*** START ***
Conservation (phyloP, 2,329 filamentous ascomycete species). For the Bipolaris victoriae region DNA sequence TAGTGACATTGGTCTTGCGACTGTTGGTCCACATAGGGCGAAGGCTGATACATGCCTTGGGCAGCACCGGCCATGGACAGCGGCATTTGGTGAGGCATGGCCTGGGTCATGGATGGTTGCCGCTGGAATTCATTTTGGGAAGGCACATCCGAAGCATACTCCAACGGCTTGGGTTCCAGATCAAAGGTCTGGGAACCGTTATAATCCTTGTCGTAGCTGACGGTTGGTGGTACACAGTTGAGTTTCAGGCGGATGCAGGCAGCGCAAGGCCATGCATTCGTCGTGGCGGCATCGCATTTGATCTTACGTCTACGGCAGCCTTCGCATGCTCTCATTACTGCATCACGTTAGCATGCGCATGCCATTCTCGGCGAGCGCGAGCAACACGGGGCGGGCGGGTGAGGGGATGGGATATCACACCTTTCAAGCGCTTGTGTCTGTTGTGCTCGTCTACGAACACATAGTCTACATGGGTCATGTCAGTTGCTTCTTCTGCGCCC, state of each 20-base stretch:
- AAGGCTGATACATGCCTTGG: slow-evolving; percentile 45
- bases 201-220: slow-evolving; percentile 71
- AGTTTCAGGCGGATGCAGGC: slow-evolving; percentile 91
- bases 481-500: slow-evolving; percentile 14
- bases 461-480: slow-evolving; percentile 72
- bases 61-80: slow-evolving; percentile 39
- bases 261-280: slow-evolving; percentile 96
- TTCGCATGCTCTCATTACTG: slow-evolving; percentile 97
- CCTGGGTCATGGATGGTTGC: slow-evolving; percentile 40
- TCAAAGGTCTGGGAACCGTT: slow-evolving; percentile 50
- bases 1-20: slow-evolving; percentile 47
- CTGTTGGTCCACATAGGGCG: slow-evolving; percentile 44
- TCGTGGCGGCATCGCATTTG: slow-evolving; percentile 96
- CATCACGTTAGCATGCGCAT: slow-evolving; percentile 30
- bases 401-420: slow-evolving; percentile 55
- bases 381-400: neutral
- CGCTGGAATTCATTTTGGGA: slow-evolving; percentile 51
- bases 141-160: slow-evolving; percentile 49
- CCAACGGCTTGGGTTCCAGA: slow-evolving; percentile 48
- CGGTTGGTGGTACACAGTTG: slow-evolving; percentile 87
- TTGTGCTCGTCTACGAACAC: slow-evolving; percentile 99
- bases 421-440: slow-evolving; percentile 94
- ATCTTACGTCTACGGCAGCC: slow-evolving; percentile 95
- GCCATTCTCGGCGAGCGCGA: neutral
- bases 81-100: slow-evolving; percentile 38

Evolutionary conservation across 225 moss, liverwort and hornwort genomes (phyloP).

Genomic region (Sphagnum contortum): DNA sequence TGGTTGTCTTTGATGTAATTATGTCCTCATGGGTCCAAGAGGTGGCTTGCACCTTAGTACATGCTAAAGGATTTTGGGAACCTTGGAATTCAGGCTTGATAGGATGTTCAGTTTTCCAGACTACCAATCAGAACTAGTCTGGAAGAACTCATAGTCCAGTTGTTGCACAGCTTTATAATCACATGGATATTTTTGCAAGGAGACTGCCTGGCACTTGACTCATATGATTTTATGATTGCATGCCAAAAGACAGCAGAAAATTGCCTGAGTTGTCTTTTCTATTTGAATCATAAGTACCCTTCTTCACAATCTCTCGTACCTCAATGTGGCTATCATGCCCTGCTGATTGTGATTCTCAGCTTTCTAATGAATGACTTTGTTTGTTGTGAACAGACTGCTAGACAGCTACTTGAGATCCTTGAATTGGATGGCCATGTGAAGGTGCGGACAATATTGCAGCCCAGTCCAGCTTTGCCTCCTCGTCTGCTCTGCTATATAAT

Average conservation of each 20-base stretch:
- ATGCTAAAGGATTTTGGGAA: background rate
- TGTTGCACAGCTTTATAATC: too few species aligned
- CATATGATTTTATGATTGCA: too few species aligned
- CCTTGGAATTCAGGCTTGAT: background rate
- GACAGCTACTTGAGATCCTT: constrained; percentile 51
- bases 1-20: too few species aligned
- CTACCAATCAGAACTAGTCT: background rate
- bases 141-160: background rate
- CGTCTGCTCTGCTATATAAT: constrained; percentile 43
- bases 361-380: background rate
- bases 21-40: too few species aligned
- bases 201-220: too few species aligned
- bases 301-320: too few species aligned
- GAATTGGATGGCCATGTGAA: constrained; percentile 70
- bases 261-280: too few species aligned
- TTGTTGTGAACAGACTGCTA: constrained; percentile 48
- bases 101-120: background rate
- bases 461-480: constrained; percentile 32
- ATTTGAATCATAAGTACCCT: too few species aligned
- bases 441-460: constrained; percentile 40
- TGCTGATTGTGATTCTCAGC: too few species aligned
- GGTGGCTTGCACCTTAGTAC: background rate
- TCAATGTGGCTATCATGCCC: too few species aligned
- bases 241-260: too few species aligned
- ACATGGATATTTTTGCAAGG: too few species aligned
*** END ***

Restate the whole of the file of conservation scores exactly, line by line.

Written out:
Conservation (phyloP, 2,329 filamentous ascomycete species). For the Bipolaris victoriae region DNA sequence TAGTGACATTGGTCTTGCGACTGTTGGTCCACATAGGGCGAAGGCTGATACATGCCTTGGGCAGCACCGGCCATGGACAGCGGCATTTGGTGAGGCATGGCCTGGGTCATGGATGGTTGCCGCTGGAATTCATTTTGGGAAGGCACATCCGAAGCATACTCCAACGGCTTGGGTTCCAGATCAAAGGTCTGGGAACCGTTATAATCCTTGTCGTAGCTGACGGTTGGTGGTACACAGTTGAGTTTCAGGCGGATGCAGGCAGCGCAAGGCCATGCATTCGTCGTGGCGGCATCGCATTTGATCTTACGTCTACGGCAGCCTTCGCATGCTCTCATTACTGCATCACGTTAGCATGCGCATGCCATTCTCGGCGAGCGCGAGCAACACGGGGCGGGCGGGTGAGGGGATGGGATATCACACCTTTCAAGCGCTTGTGTCTGTTGTGCTCGTCTACGAACACATAGTCTACATGGGTCATGTCAGTTGCTTCTTCTGCGCCC, state of each 20-base stretch:
- AAGGCTGATACATGCCTTGG: slow-evolving; percentile 45
- bases 201-220: slow-evolving; percentile 71
- AGTTTCAGGCGGATGCAGGC: slow-evolving; percentile 91
- bases 481-500: slow-evolving; percentile 14
- bases 461-480: slow-evolving; percentile 72
- bases 61-80: slow-evolving; percentile 39
- bases 261-280: slow-evolving; percentile 96
- TTCGCATGCTCTCATTACTG: slow-evolving; percentile 97
- CCTGGGTCATGGATGGTTGC: slow-evolving; percentile 40
- TCAAAGGTCTGGGAACCGTT: slow-evolving; percentile 50
- bases 1-20: slow-evolving; percentile 47
- CTGTTGGTCCACATAGGGCG: slow-evolving; percentile 44
- TCGTGGCGGCATCGCATTTG: slow-evolving; percentile 96
- CATCACGTTAGCATGCGCAT: slow-evolving; percentile 30
- bases 401-420: slow-evolving; percentile 55
- bases 381-400: neutral
- CGCTGGAATTCATTTTGGGA: slow-evolving; percentile 51
- bases 141-160: slow-evolving; percentile 49
- CCAACGGCTTGGGTTCCAGA: slow-evolving; percentile 48
- CGGTTGGTGGTACACAGTTG: slow-evolving; percentile 87
- TTGTGCTCGTCTACGAACAC: slow-evolving; percentile 99
- bases 421-440: slow-evolving; percentile 94
- ATCTTACGTCTACGGCAGCC: slow-evolving; percentile 95
- GCCATTCTCGGCGAGCGCGA: neutral
- bases 81-100: slow-evolving; percentile 38

Evolutionary conservation across 225 moss, liverwort and hornwort genomes (phyloP).

Genomic region (Sphagnum contortum): DNA sequence TGGTTGTCTTTGATGTAATTATGTCCTCATGGGTCCAAGAGGTGGCTTGCACCTTAGTACATGCTAAAGGATTTTGGGAACCTTGGAATTCAGGCTTGATAGGATGTTCAGTTTTCCAGACTACCAATCAGAACTAGTCTGGAAGAACTCATAGTCCAGTTGTTGCACAGCTTTATAATCACATGGATATTTTTGCAAGGAGACTGCCTGGCACTTGACTCATATGATTTTATGATTGCATGCCAAAAGACAGCAGAAAATTGCCTGAGTTGTCTTTTCTATTTGAATCATAAGTACCCTTCTTCACAATCTCTCGTACCTCAATGTGGCTATCATGCCCTGCTGATTGTGATTCTCAGCTTTCTAATGAATGACTTTGTTTGTTGTGAACAGACTGCTAGACAGCTACTTGAGATCCTTGAATTGGATGGCCATGTGAAGGTGCGGACAATATTGCAGCCCAGTCCAGCTTTGCCTCCTCGTCTGCTCTGCTATATAAT

Average conservation of each 20-base stretch:
- ATGCTAAAGGATTTTGGGAA: background rate
- TGTTGCACAGCTTTATAATC: too few species aligned
- CATATGATTTTATGATTGCA: too few species aligned
- CCTTGGAATTCAGGCTTGAT: background rate
- GACAGCTACTTGAGATCCTT: constrained; percentile 51
- bases 1-20: too few species aligned
- CTACCAATCAGAACTAGTCT: background rate
- bases 141-160: background rate
- CGTCTGCTCTGCTATATAAT: constrained; percentile 43
- bases 361-380: background rate
- bases 21-40: too few species aligned
- bases 201-220: too few species aligned
- bases 301-320: too few species aligned
- GAATTGGATGGCCATGTGAA: constrained; percentile 70
- bases 261-280: too few species aligned
- TTGTTGTGAACAGACTGCTA: constrained; percentile 48
- bases 101-120: background rate
- bases 461-480: constrained; percentile 32
- ATTTGAATCATAAGTACCCT: too few species aligned
- bases 441-460: constrained; percentile 40
- TGCTGATTGTGATTCTCAGC: too few species aligned
- GGTGGCTTGCACCTTAGTAC: background rate
- TCAATGTGGCTATCATGCCC: too few species aligned
- bases 241-260: too few species aligned
- ACATGGATATTTTTGCAAGG: too few species aligned